• The Kanban limit at any point in the workflow may be exceeded in order to accommodate the expedite request

Fixed Date Cost of Delay Profile

Medium to high risk to the business

The Fixed Date Cost of Delay represents medium to high risk and an immediate impact to business after the required delivery date. Typically, a Fixed Date CoD is based on a delivery date constrained by a legal commitment with a customer or supplier, regulatory/legislative requirements, or ministerial promise in a Public Sector context. Fixed Date items are selected for delivery over standard work and may be promoted to Emergency if the work is late. Fixed Date CoD follows the same two cost scenarios as the Emergency CoD:

  1. High Impact on a single date/point in time; and
  2. Impact significantly increases over a short period of time. Different from Emergency CoD, Fixed Date work would start in-time to ensure that the defined delivery date can be met within typical lead times.

Policies Sample Fixed Date policies below:

  • The required delivery date will be displayed on the bottom right hand corner of the work ticket
  • Fixed delivery dates will receive some analysis and an estimate of size and effort may be made to assess the flow time
  • Fixed delivery date items will be given priority of selection for the input queue at the appropriate time

Standard Cost of Delay

Medium risk to the business

Standard work is characterized by a Standard Cost of Delay. The Standard CoD represents shallow and immediate impact with medium risk to the business. Most of the delivery team's work, needed with some urgency, can be categorized as a Standard CoD. Standard work is usually processed on a First-In-First-Out basis. Standard work, over time, becomes more urgent and will be upgraded to higher Cost of Delay profiles.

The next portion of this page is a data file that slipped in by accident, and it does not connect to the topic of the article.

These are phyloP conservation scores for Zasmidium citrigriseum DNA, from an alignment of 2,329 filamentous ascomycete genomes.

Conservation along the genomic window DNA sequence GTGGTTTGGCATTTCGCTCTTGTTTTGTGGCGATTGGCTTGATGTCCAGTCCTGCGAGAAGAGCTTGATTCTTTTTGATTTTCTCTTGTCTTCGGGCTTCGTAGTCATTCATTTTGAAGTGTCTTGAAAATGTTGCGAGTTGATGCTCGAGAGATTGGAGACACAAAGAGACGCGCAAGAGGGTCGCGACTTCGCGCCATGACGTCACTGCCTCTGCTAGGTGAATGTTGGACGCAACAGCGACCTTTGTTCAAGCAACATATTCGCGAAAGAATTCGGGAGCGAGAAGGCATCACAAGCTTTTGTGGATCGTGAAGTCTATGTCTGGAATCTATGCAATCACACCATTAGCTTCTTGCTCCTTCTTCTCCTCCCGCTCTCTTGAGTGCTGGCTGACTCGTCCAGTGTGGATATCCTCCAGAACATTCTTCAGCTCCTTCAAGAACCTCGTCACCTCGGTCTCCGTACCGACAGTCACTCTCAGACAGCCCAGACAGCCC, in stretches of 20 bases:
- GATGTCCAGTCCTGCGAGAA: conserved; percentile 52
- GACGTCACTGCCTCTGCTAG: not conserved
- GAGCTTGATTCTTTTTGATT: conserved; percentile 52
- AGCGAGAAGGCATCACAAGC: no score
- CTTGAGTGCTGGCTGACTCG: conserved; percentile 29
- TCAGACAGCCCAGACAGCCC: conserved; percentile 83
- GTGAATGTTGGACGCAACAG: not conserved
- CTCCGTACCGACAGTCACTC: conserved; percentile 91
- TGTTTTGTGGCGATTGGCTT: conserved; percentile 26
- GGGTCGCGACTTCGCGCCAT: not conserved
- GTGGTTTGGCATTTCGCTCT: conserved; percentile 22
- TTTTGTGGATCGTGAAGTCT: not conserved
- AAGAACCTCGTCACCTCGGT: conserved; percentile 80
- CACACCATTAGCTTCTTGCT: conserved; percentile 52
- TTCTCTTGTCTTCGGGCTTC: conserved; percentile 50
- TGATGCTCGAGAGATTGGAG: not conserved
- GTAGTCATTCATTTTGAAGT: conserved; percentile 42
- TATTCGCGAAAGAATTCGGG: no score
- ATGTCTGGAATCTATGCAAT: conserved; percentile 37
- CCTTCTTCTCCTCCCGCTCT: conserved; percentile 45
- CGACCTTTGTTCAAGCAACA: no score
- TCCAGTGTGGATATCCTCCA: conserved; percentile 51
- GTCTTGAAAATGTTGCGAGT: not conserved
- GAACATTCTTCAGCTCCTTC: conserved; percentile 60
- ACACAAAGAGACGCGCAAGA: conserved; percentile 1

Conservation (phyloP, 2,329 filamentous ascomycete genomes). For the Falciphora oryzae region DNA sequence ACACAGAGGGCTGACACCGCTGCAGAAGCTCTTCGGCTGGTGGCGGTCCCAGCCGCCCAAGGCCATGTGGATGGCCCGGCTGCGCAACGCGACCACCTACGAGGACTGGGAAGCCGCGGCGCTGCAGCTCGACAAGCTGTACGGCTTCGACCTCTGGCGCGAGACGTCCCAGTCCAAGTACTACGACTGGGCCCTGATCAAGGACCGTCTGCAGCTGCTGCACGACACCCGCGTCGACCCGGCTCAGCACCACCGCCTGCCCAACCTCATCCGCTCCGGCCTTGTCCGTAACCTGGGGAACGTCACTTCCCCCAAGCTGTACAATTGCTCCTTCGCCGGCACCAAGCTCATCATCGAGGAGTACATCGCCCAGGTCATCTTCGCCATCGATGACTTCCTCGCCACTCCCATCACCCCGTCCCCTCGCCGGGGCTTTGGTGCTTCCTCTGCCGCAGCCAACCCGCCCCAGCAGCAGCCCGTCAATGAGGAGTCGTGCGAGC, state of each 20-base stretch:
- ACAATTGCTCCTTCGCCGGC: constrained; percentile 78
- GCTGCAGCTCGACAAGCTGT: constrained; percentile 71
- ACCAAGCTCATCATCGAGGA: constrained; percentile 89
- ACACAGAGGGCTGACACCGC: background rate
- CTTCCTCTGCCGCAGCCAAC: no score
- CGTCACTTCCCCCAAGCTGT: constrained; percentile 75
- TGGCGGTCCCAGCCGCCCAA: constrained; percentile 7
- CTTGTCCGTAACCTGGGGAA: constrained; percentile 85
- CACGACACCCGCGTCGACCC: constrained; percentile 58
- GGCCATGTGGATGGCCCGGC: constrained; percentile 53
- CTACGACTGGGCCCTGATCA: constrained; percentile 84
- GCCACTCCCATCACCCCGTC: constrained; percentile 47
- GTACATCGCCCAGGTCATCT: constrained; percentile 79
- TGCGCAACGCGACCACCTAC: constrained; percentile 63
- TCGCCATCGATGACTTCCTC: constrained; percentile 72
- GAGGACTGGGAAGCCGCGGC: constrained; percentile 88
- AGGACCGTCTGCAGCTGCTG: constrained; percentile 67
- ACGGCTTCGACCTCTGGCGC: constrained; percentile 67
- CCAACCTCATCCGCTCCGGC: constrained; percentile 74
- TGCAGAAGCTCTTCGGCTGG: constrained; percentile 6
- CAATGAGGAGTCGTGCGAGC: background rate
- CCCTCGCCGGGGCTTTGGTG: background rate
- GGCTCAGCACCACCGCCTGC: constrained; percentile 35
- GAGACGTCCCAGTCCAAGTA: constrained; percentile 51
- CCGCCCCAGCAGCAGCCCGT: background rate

Policies
Sample Standard policies below:

  • Standard class items will use First in, First out (FIFO) queuing approach to prioritize their pull through the system
  • Standard class items will queue for release when they are complete and ready for release. They will be released in the next scheduled release
  • No estimation will be performed to determine a level of effort or flow time

Investment No Cost of Delay

No or very low risk to the business

The Investment CoD represents a low impact to the business with almost no risk. Investment work typically has no tangible cost of delay in the near future. This type of work is done as needed and justified as necessary to continue developing with high quality and speed. Some examples include: design patterns, selection of technology frameworks, and overall architecture. Investment work takes lowest priority and can be displaced by all other classes of work.

Policies Sample Investment policies below:

  • Investment class items will be pulled through the system in an ad hoc fashion
  • No estimation will be performed to determine a level of effort or flow time
  • Typically, the preference would be to put aside an intangible class item in order to process an expedite request

Additional References

Cost of Delay for Product Delivery: http://agileconsulting.blogspot.ca/2011/03/using-cost-of-delay-functions-to.html

Skills Exhibited

The skills exhibited in the Lean Learning Machine when doing Story Mapping are as follows: